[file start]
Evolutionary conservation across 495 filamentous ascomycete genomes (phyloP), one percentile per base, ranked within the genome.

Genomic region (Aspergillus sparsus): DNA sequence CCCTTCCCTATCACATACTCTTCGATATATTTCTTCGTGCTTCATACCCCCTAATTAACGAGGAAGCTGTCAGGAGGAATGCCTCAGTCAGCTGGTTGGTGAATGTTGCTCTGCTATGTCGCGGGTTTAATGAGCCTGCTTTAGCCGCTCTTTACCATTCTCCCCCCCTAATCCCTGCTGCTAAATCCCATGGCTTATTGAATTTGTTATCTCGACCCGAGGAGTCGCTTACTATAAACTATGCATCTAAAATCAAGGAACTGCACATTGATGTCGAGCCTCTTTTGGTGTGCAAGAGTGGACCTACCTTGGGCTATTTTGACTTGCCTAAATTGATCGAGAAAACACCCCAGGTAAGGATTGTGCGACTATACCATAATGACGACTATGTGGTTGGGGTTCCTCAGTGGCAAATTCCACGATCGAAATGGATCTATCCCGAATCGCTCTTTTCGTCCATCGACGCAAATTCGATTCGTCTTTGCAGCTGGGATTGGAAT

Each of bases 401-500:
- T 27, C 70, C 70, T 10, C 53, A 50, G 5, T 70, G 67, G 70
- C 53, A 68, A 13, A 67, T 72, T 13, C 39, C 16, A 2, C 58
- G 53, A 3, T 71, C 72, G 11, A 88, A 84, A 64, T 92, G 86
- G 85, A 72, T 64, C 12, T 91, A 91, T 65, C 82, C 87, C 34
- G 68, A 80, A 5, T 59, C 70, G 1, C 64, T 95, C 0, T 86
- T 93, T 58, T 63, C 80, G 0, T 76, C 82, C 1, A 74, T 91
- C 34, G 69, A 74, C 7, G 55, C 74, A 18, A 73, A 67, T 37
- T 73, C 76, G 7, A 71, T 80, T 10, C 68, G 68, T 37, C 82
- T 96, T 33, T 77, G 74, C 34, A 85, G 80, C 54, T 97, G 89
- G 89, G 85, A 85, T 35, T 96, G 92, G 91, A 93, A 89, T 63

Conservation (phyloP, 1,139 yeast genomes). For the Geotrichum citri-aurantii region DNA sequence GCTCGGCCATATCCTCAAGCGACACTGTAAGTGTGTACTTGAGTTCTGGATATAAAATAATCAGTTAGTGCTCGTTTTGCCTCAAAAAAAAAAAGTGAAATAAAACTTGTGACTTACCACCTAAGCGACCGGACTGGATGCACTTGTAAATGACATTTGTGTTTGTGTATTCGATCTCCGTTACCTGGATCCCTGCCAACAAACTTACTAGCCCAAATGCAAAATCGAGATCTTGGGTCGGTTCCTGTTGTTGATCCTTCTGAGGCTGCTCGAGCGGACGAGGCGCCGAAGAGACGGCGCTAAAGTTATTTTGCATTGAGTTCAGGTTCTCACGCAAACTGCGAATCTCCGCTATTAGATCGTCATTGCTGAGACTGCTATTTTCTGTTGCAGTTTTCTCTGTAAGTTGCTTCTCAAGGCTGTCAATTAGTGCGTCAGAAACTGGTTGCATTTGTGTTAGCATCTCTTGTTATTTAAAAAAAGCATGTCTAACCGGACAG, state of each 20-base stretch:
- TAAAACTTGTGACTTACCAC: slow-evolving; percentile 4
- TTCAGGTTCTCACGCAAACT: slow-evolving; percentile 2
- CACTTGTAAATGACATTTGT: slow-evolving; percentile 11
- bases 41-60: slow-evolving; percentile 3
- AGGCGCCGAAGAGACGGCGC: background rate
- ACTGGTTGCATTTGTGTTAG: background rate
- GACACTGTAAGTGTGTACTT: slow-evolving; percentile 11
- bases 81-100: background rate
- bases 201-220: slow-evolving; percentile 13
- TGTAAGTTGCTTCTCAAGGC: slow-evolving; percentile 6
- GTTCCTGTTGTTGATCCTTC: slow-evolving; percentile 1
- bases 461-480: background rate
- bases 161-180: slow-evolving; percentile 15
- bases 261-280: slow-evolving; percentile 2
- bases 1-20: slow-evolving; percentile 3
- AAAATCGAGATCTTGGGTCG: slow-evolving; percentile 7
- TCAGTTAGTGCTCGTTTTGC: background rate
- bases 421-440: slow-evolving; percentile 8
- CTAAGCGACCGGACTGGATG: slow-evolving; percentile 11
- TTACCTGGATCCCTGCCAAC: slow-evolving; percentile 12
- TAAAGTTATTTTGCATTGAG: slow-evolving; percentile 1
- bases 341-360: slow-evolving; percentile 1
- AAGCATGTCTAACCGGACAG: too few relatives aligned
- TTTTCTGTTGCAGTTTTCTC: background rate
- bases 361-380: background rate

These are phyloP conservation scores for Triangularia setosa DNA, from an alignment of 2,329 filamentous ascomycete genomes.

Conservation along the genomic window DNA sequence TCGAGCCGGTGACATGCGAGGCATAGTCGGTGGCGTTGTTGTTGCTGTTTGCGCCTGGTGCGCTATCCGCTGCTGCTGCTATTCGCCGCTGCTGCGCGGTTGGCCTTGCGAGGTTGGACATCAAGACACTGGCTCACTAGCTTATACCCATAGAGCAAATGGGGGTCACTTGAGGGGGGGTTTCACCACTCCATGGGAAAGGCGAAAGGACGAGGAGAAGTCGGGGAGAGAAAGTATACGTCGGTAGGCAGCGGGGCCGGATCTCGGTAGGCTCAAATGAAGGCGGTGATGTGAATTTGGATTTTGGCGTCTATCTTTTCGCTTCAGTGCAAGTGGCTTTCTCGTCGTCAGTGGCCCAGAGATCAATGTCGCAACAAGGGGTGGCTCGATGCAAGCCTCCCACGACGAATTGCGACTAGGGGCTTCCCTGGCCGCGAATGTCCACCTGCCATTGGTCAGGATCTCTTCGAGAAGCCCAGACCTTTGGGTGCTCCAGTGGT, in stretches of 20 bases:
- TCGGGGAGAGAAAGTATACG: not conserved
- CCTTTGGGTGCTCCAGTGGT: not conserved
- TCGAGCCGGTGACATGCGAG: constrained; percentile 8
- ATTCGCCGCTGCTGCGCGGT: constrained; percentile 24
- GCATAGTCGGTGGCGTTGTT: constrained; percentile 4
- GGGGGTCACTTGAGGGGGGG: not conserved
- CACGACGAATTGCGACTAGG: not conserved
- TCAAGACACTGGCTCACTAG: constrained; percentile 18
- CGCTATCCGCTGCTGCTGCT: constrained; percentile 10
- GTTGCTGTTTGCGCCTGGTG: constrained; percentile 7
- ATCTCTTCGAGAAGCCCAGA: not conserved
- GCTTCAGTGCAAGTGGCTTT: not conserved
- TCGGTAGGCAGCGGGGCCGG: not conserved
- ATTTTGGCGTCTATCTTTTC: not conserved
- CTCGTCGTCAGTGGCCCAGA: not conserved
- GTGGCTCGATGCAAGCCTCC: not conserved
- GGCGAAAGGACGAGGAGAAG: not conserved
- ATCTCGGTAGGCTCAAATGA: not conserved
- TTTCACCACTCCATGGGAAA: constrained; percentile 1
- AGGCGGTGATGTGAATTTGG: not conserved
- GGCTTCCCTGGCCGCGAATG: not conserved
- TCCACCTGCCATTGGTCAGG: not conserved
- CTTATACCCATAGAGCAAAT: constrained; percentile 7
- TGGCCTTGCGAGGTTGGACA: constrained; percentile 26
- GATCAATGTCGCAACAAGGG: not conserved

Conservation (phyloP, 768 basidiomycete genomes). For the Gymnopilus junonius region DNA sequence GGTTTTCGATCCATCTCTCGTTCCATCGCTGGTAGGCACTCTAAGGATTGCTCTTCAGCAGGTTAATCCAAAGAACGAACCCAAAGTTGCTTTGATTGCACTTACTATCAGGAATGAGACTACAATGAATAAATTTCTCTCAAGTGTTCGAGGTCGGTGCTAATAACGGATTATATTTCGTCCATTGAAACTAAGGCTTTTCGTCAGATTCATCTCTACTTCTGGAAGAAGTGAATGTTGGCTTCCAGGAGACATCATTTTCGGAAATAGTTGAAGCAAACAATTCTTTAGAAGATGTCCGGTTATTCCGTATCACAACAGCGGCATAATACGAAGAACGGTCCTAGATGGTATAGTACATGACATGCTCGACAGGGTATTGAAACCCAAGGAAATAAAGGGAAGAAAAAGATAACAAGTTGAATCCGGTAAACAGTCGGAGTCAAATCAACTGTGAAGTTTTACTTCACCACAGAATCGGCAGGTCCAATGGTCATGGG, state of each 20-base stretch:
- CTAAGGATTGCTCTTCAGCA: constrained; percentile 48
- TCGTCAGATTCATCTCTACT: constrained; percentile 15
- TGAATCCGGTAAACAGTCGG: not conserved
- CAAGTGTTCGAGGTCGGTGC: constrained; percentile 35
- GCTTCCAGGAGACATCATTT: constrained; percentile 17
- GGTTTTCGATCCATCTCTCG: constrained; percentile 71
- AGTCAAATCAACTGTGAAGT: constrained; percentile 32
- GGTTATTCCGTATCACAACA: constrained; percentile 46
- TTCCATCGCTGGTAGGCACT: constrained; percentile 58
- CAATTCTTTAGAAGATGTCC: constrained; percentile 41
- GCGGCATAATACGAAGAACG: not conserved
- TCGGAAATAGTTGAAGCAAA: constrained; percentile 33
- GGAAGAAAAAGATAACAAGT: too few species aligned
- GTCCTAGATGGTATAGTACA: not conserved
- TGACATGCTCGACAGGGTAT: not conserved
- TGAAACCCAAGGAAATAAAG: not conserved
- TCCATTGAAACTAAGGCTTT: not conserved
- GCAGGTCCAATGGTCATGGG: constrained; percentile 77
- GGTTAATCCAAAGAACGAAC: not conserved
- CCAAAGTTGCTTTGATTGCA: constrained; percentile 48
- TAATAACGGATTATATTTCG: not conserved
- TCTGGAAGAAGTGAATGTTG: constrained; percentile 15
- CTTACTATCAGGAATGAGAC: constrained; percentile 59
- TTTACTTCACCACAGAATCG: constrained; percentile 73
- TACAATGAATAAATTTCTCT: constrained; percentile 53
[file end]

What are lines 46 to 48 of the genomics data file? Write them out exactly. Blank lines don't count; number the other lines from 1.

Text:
- GCATAGTCGGTGGCGTTGTT: constrained; percentile 4
- GGGGGTCACTTGAGGGGGGG: not conserved
- CACGACGAATTGCGACTAGG: not conserved